In the morning, when I came down to breakfast with my right eye entirely closed, and with masses of bumps on my head and hands, I was assured that my partner, of the night, was, absolutely, the only mosquito which had been seen in Cariboo in 1927. The bishop, I heard, slept in another room with the studentmissioner and the hired man—but he certainly had the best of it in the long run.
Before breakfast, and while I was still only half awake, the bishop held a celebration of Holy Communion for those of the household, who belonged to the Anglican church. As I listened to his voice repeating the ancient form of service, I could picture the scene below. In that household, no doubt, in future things will date from ‘the night the bishop stayed here.’
A Railway Tragedy
ACROSS the road from Down’s place there lies an enormous pile of sawn timbers—half a million feet they told me. It has been there for years, and is slowly warping to uselessness. It is just one of the many things in these parts, which remind one of the hopeless tangle into which this political football of a railway has drifted. The people in this district and about one hundred others within twenty miles, settled here because they believed it certain the railway was to be built through to Prince George. Not only was the grading finished, after many vicissitudes, but the steel was actually laid from both ends until only a gap of forty-five miles remained unfinished. The site of the station across from Down’s was already picked out. Most of these settlers staked years of toil and all their capital in the belief that the railway was coming.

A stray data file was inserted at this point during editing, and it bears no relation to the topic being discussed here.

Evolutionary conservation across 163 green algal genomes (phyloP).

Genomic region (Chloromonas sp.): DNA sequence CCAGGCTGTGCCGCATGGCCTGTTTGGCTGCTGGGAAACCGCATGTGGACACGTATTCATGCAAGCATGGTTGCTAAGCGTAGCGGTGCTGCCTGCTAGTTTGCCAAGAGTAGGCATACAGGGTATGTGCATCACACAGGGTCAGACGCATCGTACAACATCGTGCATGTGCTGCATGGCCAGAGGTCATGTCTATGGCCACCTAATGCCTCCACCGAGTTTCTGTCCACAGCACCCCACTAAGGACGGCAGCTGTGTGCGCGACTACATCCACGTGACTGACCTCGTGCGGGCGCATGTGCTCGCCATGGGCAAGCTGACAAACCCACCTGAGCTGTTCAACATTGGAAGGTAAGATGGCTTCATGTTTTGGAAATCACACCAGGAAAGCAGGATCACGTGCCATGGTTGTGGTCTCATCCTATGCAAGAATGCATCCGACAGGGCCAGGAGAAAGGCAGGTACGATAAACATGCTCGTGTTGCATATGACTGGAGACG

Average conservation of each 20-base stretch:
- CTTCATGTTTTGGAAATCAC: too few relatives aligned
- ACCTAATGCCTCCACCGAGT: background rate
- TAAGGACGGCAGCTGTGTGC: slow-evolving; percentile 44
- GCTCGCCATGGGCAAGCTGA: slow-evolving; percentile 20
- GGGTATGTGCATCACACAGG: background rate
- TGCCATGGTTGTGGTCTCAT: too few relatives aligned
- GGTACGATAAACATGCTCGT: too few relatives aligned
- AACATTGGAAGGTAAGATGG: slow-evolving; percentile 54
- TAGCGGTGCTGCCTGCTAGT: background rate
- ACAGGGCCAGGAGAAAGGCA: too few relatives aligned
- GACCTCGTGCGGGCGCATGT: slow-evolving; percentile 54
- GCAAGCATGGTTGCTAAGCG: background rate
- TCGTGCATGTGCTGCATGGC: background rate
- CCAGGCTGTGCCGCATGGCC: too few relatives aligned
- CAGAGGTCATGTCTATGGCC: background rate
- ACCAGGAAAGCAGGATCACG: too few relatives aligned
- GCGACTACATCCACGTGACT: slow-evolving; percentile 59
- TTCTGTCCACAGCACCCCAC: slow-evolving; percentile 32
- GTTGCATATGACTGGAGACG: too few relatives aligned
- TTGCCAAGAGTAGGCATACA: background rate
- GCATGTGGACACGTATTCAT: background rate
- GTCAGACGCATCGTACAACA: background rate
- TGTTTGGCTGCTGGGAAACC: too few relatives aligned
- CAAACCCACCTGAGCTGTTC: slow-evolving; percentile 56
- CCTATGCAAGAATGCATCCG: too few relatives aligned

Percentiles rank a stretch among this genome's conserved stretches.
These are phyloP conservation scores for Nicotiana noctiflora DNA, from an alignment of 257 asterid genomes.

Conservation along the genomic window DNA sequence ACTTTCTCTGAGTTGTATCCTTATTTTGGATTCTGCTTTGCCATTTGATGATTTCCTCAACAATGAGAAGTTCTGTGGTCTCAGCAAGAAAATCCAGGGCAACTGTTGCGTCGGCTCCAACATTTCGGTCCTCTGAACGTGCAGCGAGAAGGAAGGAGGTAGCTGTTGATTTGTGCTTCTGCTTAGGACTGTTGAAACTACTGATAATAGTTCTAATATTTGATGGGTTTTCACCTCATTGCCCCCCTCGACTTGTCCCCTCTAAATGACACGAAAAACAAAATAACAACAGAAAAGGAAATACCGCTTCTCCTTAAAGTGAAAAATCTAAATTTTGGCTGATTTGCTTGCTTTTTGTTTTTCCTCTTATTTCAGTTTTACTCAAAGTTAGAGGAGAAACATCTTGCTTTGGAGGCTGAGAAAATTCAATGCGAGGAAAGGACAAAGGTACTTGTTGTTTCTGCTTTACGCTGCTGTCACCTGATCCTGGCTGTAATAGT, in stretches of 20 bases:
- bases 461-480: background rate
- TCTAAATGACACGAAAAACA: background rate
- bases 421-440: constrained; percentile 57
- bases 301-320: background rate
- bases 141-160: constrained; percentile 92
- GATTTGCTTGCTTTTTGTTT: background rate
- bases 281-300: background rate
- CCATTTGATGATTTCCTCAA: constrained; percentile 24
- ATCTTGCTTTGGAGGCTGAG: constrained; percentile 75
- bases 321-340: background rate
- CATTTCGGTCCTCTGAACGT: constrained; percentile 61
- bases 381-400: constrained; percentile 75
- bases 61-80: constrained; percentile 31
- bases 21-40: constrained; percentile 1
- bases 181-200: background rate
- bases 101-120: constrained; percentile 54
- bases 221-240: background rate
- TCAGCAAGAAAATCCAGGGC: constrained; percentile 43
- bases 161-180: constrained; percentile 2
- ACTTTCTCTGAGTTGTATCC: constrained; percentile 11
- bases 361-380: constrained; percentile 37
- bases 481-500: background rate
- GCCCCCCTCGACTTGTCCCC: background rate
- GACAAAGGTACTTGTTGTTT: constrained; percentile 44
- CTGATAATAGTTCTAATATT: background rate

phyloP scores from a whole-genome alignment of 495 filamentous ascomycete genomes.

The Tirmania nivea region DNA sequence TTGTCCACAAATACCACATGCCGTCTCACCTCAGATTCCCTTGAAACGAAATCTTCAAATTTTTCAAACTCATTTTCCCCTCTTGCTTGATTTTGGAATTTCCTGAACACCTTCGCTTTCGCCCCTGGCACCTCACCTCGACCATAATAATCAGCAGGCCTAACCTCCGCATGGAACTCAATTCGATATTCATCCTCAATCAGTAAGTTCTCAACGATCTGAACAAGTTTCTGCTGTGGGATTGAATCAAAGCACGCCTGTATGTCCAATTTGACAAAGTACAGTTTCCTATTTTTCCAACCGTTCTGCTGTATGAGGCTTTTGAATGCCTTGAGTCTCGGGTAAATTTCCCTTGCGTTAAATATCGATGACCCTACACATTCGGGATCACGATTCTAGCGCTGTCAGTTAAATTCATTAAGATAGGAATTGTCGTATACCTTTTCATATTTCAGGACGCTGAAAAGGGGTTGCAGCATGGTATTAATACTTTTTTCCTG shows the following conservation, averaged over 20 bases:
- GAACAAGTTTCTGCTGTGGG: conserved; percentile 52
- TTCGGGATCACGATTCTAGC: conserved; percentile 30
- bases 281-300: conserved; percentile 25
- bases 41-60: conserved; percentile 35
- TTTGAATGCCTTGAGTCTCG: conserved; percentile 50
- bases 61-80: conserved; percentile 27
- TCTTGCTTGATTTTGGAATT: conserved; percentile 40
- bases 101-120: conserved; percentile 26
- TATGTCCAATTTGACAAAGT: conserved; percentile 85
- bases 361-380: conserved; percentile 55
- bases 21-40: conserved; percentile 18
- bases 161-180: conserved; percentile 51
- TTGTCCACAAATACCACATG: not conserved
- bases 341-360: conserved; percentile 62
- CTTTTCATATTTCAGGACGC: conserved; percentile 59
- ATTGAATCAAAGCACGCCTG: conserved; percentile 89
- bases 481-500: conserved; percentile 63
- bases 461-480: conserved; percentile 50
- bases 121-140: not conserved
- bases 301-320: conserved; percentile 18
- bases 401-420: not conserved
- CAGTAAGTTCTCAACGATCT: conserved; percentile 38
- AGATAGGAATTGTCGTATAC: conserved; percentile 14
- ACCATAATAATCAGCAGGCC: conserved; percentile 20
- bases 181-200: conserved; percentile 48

But it is as far off as ever, with little or no prospect that the Provincial Government will build it north from its present terminus at Quesnel. The settlers’ only hope is that it may be purchased by United States capitalists and continued through to Prince George and perhaps to the Peace River block to connect with the Edmonton, Dunvegan and British Columbia railway.